Nathan is a project specialist who is currently working on the Whitefish Bay library renovation, Westby School District, New Glarus School District, and Columbus School District projects.
Columbus is a particularly special project for Nathan because he’s been with it from conception into construction. Shortly after he joined Bray in 2017, Nathan worked with the team to prepare a facility study on the district’s original building.
He attended the community meetings and saw firsthand how the project’s stakeholders participate in the planning and design process. “It’s fun to see people engage in the entire process and not just with the end product,” he says.
After the referendum to fund the Columbus project passed in 2019, Nathan started working on the construction documents. He now helps the team with construction administration, where he answers the contractors’ questions and solves any unforeseen issues that arise during this phase. “I get to see the whole project, which is really rewarding,” he says. The new school is scheduled to be complete in August 2022.
Nathan enjoys working on educational buildings because he knows his work is making a difference in the communities that the schools serve. “People get excited about schools,” he says. “They want to use these spaces. It’s a place of learning and growth.” Nathan is also inspired by seeing the transformation of old to new in renovation projects. “Every building has great aspects, you just need to find those and highlight them,” he says.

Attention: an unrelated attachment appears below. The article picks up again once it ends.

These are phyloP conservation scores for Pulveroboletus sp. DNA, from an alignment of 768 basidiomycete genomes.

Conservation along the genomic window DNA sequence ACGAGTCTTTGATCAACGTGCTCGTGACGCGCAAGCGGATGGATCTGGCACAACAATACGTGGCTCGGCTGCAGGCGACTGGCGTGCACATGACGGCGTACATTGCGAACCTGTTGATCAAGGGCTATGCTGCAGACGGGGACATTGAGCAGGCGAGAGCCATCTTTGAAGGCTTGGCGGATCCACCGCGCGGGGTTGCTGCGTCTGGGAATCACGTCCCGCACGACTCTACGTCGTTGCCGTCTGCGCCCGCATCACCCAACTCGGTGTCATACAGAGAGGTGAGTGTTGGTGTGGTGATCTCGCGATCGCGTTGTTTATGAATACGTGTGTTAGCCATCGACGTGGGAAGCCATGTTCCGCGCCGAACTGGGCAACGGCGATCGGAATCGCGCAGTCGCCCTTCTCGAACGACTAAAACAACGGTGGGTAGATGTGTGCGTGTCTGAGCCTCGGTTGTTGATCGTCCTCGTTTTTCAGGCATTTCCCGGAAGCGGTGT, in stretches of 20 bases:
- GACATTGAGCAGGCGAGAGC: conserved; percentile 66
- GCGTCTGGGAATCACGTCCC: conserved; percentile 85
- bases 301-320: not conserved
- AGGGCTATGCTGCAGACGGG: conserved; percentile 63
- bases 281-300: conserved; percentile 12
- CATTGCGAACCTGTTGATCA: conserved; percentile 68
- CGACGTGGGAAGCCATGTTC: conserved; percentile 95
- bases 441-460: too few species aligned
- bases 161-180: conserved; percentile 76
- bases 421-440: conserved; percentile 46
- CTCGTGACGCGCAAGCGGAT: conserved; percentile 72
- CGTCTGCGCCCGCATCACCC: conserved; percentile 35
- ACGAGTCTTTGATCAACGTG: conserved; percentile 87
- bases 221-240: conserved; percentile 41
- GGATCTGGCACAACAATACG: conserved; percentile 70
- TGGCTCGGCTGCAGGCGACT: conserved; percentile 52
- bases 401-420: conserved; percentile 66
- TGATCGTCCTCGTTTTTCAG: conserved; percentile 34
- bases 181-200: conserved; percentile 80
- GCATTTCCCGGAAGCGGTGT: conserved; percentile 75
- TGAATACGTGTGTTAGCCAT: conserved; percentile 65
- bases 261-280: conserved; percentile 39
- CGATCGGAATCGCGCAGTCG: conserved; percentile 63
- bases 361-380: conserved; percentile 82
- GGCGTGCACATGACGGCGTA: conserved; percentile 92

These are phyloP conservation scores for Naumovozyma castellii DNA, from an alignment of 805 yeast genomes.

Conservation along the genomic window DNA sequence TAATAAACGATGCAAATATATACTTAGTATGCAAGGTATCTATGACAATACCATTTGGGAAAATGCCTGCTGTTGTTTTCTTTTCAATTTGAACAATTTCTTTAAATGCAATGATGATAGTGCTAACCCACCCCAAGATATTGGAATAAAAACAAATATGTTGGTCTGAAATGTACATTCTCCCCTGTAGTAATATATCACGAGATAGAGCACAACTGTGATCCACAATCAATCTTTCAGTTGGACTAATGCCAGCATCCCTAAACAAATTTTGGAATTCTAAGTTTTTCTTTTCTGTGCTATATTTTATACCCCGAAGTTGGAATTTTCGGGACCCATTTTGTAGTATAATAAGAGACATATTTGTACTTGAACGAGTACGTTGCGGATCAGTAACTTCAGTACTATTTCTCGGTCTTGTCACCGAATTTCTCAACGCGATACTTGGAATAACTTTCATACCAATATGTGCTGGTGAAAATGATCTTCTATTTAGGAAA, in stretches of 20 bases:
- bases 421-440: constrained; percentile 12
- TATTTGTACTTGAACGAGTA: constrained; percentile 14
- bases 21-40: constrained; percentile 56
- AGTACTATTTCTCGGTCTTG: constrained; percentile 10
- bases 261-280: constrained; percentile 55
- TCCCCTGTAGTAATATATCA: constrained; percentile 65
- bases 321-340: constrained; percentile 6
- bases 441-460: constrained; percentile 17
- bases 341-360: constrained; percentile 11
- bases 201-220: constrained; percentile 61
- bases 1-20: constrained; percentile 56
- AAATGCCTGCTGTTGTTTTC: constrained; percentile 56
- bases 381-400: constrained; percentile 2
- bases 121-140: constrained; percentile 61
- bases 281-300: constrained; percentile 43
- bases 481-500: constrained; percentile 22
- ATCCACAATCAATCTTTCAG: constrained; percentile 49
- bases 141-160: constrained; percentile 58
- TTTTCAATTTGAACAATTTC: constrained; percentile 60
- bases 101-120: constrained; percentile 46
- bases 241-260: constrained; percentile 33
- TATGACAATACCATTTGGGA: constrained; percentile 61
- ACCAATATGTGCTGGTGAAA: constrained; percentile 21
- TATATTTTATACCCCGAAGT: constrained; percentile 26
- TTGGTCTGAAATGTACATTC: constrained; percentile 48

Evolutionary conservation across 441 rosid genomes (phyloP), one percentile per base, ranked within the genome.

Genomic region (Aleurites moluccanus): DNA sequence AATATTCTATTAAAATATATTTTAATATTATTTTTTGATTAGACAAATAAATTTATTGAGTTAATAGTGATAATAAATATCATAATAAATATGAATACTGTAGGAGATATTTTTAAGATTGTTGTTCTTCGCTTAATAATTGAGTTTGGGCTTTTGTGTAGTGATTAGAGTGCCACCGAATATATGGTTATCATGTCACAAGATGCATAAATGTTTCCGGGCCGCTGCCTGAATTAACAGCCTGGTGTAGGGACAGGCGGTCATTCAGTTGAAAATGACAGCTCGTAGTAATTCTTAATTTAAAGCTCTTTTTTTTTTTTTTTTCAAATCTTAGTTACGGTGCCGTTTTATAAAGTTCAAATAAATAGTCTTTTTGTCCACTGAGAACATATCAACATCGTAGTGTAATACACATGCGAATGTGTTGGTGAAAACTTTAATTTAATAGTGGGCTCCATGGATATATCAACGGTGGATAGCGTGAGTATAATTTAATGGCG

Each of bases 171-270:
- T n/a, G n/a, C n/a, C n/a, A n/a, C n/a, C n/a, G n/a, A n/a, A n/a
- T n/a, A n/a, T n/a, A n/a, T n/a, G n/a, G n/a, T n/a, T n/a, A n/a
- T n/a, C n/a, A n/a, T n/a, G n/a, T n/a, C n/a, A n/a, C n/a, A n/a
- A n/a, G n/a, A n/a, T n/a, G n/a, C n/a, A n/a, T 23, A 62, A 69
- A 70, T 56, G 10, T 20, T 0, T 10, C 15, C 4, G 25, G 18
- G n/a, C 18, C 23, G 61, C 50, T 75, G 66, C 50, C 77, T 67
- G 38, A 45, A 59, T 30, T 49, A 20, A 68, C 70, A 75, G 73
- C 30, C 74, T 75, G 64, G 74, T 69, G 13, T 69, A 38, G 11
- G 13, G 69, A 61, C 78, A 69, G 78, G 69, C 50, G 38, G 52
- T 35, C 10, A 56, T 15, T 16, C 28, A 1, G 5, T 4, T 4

When Nathan isn’t at work, he enjoys hanging out with friends. A lot of his college classmates have stayed in the area, and they get together often for trivia nights, volleyball, and golf.
Spending time with friends is also a welcome break from studying for the Architectural Registration Exams, a series of six tests that all aspiring architects must pass to be licensed. But Nathan has an optimistic view on studying. “Instead of seeing it as a list of things I need to memorize, I see the tests as a list of items to learn for my profession,” he says. “They’re going to help me become a better architect.”